In 2004, under the Regional Partnerships Programme, the Diamantina Shire Council was granted funding of $440,000 (GST inclusive) as a contribution to the construction costs of the Diamantina Health Services' community-owned clinic at Birdsville. The project included a medical clinic, the nurses' residence, car parks, walkways and landscaping.
Birdsville is situated in the far south-western corner of Queensland. It has the distinction of being Australia's most isolated town. Birdsville has a population of about 120, but attracts more than 60,000 tourists each year. The demands on the clinic are already significant, and are likely to grow with the expected increase in visitor numbers.
The community health clinic was completed and opened in September 2005. The nurses have moved into the residence and the clinic is operational.
By contributing part of the costs of construction of the up-to-date medical facilities and nurses' residence, the Regional Partnerships Programme has helped provide greatly improved health services for residents and visitors. The clinic's facilities also enable medical staff to respond to emergencies in Birdsville and the surrounding region.
Diamantina Health Services Medical Clinic and Nurses Residence (Photo courtesyNorth West Queensland Primary Health)
In March 2005, Sustainable Regions Programme funding of $605,000 (GST inclusive) was approved for the Waratah-Wynyard Council in Tasmania. The funding was provided to erect a building to house the Wynyard Visitor Information Centre and provide space for a variety of regional exhibits.
The centrepiece of the exhibition area is the Ransley Vehicle Collection of veteran, vintage and classic vehicles. The exhibition covers their history and how they were restored, including a workshop scene. The collection, which is valued at about $3 million, includes the oldest Ford production car in Australia.
The centre houses:
- a visitor information centre, including an information desk, ticketing, accommodation booking and merchandising services, and an amenities area
- an industry exhibition area that features unique primary and secondary industries of the municipality, contemporary and diversified industry, and significant equipment and artefacts
- a local and natural heritage exhibition area featuring unique and natural heritage features of the municipality, significant places, and people of the past, such as Wynyard's Eugene Alexander, originator of the Alexander technique for improving posture and movement
- a temporary exhibition space
- the Ransley Vehicle Collection.
By contributing part of the costs towards the construction of this facility, the Sustainable Regions Programme has helped provide a centrepiece from which the Waratah-Wynyard community can:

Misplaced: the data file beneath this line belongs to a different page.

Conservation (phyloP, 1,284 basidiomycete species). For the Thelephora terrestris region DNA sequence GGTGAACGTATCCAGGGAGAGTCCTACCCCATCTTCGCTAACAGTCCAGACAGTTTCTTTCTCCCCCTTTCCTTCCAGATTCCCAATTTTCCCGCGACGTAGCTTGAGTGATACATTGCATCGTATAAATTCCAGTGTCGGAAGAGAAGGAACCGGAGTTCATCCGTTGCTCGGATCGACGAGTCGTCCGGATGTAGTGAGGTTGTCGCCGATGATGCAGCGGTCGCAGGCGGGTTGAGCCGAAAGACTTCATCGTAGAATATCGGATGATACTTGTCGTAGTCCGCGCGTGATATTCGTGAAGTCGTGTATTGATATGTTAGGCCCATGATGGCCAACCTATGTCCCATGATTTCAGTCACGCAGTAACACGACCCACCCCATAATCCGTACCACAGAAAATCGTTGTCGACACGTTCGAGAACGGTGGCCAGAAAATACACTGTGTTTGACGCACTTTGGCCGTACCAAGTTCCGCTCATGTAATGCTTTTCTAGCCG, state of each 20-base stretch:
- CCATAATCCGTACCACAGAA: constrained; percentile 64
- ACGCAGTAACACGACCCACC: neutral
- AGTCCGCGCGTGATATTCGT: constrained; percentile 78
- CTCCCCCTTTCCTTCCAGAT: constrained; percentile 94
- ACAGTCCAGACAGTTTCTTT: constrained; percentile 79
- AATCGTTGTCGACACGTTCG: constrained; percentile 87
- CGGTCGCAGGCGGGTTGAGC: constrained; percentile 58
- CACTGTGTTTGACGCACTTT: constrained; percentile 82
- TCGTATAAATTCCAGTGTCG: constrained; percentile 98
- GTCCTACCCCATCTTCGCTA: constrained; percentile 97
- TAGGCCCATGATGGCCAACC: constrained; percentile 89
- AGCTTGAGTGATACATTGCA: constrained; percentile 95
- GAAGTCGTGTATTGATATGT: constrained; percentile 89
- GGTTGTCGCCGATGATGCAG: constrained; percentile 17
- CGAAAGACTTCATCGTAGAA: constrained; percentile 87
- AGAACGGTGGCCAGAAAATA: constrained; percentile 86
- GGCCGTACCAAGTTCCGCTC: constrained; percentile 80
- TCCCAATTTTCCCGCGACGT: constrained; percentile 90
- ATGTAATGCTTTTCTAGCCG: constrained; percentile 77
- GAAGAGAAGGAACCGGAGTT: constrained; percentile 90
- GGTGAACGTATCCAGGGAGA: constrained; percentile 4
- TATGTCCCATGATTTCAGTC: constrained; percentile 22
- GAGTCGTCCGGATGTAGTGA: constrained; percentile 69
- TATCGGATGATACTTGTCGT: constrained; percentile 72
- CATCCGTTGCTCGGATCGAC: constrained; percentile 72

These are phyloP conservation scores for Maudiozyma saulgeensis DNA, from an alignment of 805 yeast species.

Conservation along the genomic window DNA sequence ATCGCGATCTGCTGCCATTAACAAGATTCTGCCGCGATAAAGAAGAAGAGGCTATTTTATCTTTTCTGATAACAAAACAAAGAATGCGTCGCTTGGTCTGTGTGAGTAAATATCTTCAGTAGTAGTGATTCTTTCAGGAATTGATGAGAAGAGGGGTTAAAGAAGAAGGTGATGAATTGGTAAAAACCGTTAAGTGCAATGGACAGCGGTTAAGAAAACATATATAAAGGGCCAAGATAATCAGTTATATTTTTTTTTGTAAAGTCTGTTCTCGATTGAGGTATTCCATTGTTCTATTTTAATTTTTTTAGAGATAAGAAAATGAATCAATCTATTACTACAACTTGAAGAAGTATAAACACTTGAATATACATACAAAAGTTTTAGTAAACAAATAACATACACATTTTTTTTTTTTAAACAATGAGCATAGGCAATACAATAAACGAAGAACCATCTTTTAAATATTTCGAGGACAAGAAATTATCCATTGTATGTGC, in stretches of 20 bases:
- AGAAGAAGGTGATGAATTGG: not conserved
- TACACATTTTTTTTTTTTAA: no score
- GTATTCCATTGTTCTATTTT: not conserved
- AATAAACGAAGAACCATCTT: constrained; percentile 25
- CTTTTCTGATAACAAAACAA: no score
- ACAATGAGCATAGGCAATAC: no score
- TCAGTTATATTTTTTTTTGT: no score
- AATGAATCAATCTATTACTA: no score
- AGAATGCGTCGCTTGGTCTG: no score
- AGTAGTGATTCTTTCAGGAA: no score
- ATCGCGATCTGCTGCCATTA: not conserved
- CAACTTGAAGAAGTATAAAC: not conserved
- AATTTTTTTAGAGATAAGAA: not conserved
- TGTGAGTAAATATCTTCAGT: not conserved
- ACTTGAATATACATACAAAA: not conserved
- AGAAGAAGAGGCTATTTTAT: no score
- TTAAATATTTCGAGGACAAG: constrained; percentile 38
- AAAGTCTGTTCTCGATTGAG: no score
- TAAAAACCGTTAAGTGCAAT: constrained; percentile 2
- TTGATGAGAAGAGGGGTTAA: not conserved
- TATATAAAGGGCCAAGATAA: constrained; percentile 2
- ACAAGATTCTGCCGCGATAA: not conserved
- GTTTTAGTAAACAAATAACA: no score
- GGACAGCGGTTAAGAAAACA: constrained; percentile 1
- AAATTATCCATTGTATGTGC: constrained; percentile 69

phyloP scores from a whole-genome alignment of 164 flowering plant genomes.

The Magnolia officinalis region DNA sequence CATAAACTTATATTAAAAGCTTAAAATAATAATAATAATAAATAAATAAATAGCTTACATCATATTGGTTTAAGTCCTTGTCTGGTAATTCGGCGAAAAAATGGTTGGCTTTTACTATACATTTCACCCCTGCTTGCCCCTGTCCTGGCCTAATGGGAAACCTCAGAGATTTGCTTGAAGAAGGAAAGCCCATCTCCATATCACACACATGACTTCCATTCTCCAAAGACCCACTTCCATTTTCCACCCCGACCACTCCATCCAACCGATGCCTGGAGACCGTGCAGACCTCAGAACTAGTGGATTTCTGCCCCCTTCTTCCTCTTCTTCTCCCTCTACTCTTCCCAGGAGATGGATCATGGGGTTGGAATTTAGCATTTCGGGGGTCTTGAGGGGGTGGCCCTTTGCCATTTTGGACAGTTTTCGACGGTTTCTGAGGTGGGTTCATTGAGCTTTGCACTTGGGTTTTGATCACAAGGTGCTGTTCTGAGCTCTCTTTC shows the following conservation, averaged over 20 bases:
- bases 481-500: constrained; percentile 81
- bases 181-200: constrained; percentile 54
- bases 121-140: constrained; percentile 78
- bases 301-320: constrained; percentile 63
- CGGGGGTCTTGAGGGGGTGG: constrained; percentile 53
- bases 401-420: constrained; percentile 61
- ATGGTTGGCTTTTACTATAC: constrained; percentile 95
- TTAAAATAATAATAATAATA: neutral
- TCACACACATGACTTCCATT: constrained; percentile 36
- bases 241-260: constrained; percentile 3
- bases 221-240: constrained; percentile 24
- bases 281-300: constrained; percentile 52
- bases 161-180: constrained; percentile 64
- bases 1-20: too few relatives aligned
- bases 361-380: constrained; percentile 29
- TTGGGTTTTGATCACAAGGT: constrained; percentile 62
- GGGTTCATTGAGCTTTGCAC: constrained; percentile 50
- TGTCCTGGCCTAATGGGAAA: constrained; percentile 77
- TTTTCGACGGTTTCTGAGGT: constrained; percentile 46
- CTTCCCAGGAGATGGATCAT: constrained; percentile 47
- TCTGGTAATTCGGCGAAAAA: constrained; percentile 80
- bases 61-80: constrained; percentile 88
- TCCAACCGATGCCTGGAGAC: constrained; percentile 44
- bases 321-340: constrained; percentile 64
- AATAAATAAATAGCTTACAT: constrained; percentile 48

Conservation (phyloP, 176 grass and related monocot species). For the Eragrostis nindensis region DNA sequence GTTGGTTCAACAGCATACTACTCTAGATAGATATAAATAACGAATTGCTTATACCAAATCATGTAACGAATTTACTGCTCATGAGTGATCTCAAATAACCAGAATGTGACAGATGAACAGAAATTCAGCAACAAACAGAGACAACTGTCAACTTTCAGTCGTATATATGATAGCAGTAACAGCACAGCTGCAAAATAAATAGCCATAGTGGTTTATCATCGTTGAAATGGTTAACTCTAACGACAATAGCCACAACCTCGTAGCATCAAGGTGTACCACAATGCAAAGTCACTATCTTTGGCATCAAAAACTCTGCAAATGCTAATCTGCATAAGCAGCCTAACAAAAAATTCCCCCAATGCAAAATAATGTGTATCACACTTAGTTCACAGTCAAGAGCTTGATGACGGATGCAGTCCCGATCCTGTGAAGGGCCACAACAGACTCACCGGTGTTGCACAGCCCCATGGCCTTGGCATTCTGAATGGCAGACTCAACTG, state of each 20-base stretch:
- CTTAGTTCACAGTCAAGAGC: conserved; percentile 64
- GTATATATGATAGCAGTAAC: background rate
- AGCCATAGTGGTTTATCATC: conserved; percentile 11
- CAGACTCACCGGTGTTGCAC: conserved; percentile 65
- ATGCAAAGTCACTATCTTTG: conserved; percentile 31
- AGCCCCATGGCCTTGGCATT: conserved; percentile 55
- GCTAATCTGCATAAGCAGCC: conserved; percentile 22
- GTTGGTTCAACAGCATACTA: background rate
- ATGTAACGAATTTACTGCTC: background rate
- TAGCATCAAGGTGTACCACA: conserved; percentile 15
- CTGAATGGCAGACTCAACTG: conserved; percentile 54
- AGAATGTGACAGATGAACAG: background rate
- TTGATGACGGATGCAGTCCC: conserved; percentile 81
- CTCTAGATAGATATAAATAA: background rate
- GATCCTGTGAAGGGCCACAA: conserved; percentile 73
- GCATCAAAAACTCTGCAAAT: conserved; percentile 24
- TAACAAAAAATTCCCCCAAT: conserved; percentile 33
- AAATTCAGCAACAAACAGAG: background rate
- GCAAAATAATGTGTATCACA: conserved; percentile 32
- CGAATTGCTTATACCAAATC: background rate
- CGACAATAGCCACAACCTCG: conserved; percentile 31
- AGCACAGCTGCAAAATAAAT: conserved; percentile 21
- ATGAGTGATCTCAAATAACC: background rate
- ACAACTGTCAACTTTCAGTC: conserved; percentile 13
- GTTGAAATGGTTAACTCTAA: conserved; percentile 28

- further enhance the reputation of North West Tasmania as a region providing diverse and quality tourism experiences
- promote the region's expanding tourism attractions
- encourage longer tourism stays, providing greater economic benefits for the region.
In addition, the exhibition centre will provide employment and training opportunities within the local region and ongoing education and training of the volunteer staff contributing to its operations.
The centre opened on 13 December 2005.
Norfolk Island's airport is operated as a business enterprise of the Norfolk Island Government. The air services it supports are the main link between Norfolk Island, mainland Australia and New Zealand.
Tourism forms the basis of Norfolk Island's economy and the airport is thus essential to the economy.
In August 2003, the Australian Government agreed to provide the Norfolk Island Government with an interest-free loan of $5.8 million to resurface the Norfolk Island airport runway. After tenders were called and evaluated, it became clear that the cost of the works would be as much as double the original estimate.
Recognising that the airport upgrade was critical to the health of Norfolk Island's tourism industry and economy, the Australian Government agreed to increase the amount of the original loan to $12 million. These funds were fully drawn down by the Norfolk Island Government during 2005-06.
Upgrading work involved overlaying the main 2,000 m runway, the cross-runway and the link taxiway, and resealing the two aircraft parking positions on the apron. The runway can now handle the bigger Boeing 737-800 series (162 seats) aircraft that may be used for regular services in the future. OzJet and Air New Zealand, the current air services operators to Norfolk Island, use Boeing 737-200 series (108 seats) and Boeing 737-300 series (120 seats) aircraft, respectively.
Airport runway upgrade works (Photo courtesy Norfolk Island Government)
Construction of South Australia's $20 million Gawler River Flood Mitigation Scheme received the go-ahead with a funding boost of $7.8 million in 2005-06.
The high priority scheme is designed to reduce the risk and alleviate damage from major flooding of the Gawler River, north of Adelaide. The project will, in particular, safeguard the many valuable agricultural industries, such as market gardens and vineyards.
The damages bill from agricultural losses alone for the most recent floods in November 2005 has been estimated at $40 million, with additional costs for infrastructure restoration, public health measures and individual house damage.
As the Gawler River floods, on average, every 10 years, it is clear that the Gawler Scheme will more than pay for itself in savings from the reduction in damage caused by future floods.
The major component of the scheme is a flood control dam on the North Para River near Turretfield. Construction is expected to commence in late 2006 following the completion of planning, design and land acquisition works.
Site of the poposed North Para River flood control dam near Turretfield, South Australia (Photo DOTARS)